We also confirmed the level of the key ECB interest rates and our forward guidance on the future path of policy rates. This is crucial for maintaining the appropriate degree of accommodation to stabilise inflation at our two per cent inflation target over the medium term.
We will continue to monitor bank funding conditions and ensure that the maturing of TLTRO III operations does not hamper the smooth transmission of our monetary policy. We will also regularly assess how targeted lending operations are contributing to our monetary policy stance. As announced, we expect the special conditions applicable under TLTRO III to end in June next year. We will also assess the appropriate calibration of our two-tier system for reserve remuneration so that the negative interest rate policy does not limit banks’ intermediation capacity in an environment of ample excess liquidity.
The Governing Council stands ready to adjust all of its instruments, as appropriate and in either direction, to ensure that inflation stabilises at its two per cent target over the medium term.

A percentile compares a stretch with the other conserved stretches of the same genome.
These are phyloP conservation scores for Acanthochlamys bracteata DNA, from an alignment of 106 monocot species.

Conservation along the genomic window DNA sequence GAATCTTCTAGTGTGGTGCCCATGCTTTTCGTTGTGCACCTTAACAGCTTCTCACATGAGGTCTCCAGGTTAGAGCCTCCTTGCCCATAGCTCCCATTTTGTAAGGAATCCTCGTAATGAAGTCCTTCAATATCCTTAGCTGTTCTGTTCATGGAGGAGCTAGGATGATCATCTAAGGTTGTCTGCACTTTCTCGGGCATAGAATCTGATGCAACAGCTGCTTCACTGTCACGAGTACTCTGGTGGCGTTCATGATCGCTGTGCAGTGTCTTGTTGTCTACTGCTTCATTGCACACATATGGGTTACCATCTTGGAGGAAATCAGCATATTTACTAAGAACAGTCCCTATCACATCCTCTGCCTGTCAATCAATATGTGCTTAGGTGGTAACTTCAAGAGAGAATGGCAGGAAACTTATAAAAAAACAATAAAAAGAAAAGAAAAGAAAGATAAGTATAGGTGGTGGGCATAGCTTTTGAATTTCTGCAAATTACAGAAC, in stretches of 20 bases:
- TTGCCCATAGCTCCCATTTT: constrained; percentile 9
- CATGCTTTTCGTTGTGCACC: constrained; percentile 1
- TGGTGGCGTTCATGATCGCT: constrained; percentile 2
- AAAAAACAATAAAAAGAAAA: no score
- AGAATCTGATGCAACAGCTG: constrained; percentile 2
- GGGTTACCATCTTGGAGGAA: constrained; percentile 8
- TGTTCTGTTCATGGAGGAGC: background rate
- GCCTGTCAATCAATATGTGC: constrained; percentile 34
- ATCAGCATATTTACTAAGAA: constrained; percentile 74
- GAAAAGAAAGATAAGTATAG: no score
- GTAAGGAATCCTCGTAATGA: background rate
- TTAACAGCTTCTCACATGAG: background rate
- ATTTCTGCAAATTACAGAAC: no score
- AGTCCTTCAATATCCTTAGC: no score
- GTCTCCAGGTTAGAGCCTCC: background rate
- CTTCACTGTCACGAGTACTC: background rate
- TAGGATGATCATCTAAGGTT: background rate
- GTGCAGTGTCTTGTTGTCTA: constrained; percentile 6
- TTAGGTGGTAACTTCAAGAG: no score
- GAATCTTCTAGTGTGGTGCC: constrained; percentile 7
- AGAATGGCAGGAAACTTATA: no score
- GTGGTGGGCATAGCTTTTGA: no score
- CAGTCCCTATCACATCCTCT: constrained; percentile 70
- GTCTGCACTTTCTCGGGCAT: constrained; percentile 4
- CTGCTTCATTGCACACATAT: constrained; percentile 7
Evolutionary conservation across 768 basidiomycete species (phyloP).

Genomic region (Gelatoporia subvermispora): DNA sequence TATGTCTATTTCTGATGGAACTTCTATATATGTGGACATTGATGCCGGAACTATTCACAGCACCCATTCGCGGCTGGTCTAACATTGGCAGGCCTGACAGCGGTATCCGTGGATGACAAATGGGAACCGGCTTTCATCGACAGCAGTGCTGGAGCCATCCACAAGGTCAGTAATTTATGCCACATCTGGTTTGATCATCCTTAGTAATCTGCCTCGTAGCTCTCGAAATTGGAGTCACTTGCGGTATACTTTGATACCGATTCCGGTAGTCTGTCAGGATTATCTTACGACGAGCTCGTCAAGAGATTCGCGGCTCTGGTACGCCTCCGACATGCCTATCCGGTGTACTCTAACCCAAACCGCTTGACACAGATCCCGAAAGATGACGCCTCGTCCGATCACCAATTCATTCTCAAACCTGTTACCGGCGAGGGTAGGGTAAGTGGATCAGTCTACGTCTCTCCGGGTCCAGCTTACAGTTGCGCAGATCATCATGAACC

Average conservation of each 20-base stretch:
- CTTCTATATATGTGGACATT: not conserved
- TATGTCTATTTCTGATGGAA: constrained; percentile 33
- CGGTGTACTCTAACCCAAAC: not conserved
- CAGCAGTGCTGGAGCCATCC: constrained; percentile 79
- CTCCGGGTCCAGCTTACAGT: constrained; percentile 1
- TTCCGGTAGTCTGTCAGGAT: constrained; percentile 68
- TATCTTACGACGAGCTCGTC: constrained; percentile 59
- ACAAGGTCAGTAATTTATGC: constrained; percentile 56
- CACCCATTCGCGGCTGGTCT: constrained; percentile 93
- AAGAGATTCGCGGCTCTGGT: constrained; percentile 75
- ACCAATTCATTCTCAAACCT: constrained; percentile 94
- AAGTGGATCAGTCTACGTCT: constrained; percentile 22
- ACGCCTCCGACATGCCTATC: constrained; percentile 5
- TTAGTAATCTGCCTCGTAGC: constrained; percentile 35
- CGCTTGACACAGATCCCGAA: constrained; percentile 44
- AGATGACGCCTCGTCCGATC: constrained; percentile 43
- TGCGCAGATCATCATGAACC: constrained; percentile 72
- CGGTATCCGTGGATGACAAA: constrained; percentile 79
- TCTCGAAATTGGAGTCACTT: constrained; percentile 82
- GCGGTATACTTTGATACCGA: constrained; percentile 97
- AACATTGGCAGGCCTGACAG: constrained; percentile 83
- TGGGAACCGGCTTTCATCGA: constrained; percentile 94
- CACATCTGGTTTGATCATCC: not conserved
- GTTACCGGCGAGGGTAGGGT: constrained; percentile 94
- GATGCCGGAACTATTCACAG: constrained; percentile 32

I will now outline in more detail how we see developments in the economy and inflation. I will then outline our assessment of financial and monetary conditions.
We expect the economic recovery to continue, driven by robust domestic demand. The labour market is improving, with more people having jobs and fewer in job retention schemes. This supports the prospect of rising household income and consumption. The savings built up during the pandemic will also support consumption. The current fiscal and monetary policy support, together with a continued global recovery, should support growth.
Economic activity has been moderating over the final quarter of the year and this slower growth is likely to extend into the early part of next year. We now expect output to exceed its pre-pandemic level in the first quarter of 2022.